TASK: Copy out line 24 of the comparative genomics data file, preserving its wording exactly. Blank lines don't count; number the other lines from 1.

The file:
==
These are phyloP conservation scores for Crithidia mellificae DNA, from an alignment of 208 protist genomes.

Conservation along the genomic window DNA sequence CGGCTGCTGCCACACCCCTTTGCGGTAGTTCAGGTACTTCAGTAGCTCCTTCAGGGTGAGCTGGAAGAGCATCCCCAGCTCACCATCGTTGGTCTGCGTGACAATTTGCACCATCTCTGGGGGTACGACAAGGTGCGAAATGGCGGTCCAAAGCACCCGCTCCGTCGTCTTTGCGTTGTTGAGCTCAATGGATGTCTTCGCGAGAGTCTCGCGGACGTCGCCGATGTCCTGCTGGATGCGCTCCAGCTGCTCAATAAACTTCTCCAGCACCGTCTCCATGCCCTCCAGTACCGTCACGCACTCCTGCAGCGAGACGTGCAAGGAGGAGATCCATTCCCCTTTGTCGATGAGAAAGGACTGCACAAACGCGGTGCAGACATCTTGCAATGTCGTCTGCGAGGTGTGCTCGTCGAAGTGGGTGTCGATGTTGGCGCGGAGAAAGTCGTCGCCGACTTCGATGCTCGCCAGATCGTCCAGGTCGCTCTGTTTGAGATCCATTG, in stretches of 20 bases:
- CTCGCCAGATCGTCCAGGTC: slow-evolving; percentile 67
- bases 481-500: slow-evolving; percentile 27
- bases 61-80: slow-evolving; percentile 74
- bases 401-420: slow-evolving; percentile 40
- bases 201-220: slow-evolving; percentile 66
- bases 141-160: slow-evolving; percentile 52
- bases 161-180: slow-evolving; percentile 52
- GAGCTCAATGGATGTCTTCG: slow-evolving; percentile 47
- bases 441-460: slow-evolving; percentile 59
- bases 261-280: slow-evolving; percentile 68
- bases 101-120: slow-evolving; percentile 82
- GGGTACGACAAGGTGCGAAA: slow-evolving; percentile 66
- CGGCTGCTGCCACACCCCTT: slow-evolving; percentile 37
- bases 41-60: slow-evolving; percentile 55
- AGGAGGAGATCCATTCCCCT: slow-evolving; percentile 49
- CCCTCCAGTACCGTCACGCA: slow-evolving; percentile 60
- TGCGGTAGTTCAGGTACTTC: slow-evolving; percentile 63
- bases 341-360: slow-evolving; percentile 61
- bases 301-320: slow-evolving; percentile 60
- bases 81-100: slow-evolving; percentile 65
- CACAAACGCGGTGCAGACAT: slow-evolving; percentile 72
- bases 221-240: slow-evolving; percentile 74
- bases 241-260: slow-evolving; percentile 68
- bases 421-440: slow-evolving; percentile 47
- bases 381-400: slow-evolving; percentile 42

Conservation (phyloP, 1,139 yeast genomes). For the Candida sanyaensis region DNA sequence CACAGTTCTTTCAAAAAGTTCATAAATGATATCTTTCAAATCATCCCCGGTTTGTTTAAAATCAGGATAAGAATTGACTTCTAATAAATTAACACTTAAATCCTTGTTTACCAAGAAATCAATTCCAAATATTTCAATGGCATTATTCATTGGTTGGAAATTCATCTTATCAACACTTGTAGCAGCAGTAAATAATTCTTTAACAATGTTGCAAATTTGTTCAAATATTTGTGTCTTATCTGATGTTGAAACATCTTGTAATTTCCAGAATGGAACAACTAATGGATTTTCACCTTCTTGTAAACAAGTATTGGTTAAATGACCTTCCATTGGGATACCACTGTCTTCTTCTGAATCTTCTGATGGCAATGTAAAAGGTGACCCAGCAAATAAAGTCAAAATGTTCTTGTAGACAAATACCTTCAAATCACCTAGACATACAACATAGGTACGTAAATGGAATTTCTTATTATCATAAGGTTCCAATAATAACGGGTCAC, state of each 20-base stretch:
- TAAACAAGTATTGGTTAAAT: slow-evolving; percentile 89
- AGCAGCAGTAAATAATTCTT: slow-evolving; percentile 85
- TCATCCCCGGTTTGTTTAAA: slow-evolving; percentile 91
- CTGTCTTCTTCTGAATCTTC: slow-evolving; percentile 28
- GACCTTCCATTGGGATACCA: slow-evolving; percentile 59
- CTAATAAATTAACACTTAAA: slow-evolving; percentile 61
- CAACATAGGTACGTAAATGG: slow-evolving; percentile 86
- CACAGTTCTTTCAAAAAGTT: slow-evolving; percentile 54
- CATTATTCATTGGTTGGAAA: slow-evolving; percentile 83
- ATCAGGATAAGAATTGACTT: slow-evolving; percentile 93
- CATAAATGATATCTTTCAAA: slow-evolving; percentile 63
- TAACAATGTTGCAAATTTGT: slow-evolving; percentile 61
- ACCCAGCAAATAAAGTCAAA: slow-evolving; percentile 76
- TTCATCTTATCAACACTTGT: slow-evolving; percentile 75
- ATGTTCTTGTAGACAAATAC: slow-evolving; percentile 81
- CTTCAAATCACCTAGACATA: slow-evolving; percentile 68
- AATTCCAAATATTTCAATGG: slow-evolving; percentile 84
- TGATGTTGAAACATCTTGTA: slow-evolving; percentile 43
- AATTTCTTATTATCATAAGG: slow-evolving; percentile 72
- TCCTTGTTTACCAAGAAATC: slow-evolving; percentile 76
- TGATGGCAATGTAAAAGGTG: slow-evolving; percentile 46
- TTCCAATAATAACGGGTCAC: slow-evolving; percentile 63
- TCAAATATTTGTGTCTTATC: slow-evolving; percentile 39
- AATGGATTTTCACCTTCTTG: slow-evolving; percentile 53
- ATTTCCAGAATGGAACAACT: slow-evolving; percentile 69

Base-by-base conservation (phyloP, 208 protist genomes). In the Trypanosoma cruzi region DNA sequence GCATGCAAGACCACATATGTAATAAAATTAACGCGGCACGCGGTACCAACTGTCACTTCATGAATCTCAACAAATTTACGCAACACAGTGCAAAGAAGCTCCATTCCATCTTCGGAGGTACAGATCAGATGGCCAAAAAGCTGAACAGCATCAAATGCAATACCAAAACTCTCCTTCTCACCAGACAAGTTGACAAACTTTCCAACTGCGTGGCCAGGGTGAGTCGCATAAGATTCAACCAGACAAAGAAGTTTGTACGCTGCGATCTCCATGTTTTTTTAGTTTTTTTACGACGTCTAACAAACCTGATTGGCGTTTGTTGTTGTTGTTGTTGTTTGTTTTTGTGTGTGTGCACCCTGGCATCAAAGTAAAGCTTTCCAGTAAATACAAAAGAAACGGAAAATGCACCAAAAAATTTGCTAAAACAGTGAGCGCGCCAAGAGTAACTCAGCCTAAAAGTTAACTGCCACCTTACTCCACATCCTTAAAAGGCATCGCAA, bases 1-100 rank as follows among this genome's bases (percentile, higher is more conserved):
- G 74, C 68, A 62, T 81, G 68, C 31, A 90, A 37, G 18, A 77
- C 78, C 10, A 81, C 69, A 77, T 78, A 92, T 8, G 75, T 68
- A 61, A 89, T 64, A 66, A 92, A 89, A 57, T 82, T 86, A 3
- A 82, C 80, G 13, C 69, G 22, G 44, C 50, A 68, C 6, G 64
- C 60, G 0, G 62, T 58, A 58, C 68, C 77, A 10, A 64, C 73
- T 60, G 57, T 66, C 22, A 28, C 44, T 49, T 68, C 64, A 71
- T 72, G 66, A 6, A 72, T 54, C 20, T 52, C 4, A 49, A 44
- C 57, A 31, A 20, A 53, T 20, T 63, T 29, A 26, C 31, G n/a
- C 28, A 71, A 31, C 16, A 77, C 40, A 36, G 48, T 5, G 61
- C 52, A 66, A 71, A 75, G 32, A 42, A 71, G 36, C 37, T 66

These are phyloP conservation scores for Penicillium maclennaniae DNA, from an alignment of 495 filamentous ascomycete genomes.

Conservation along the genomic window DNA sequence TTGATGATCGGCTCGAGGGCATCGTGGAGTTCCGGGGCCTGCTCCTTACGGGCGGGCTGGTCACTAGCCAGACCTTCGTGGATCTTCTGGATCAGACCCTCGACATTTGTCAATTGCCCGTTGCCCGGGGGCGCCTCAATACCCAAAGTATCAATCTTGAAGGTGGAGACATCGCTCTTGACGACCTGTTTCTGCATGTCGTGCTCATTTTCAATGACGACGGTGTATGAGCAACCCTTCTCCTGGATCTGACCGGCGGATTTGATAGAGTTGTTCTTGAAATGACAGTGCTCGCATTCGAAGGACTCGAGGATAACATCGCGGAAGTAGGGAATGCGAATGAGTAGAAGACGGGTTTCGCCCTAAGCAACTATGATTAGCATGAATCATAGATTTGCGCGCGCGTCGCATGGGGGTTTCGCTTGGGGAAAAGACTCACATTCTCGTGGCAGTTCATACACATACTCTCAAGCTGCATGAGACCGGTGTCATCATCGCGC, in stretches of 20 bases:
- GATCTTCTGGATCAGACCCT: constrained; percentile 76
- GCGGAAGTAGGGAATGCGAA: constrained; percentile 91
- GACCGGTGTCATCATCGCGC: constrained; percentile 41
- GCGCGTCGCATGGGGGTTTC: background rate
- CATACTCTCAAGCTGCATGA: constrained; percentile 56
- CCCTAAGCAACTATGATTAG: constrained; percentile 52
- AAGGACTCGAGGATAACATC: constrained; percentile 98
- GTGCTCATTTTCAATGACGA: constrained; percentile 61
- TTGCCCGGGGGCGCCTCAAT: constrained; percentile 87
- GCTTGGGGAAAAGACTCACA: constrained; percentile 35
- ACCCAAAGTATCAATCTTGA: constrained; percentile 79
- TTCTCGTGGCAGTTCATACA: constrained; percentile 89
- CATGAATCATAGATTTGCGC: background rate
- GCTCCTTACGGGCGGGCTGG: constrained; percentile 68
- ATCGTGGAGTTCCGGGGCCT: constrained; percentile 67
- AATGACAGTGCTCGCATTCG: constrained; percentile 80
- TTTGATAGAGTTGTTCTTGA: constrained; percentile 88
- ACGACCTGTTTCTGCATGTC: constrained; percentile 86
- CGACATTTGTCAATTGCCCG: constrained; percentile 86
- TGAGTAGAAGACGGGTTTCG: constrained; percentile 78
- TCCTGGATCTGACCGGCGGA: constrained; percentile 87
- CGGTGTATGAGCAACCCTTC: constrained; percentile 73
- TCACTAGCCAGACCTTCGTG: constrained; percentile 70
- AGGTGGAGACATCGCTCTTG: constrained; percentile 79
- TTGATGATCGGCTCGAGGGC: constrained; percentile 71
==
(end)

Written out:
- bases 221-240: slow-evolving; percentile 74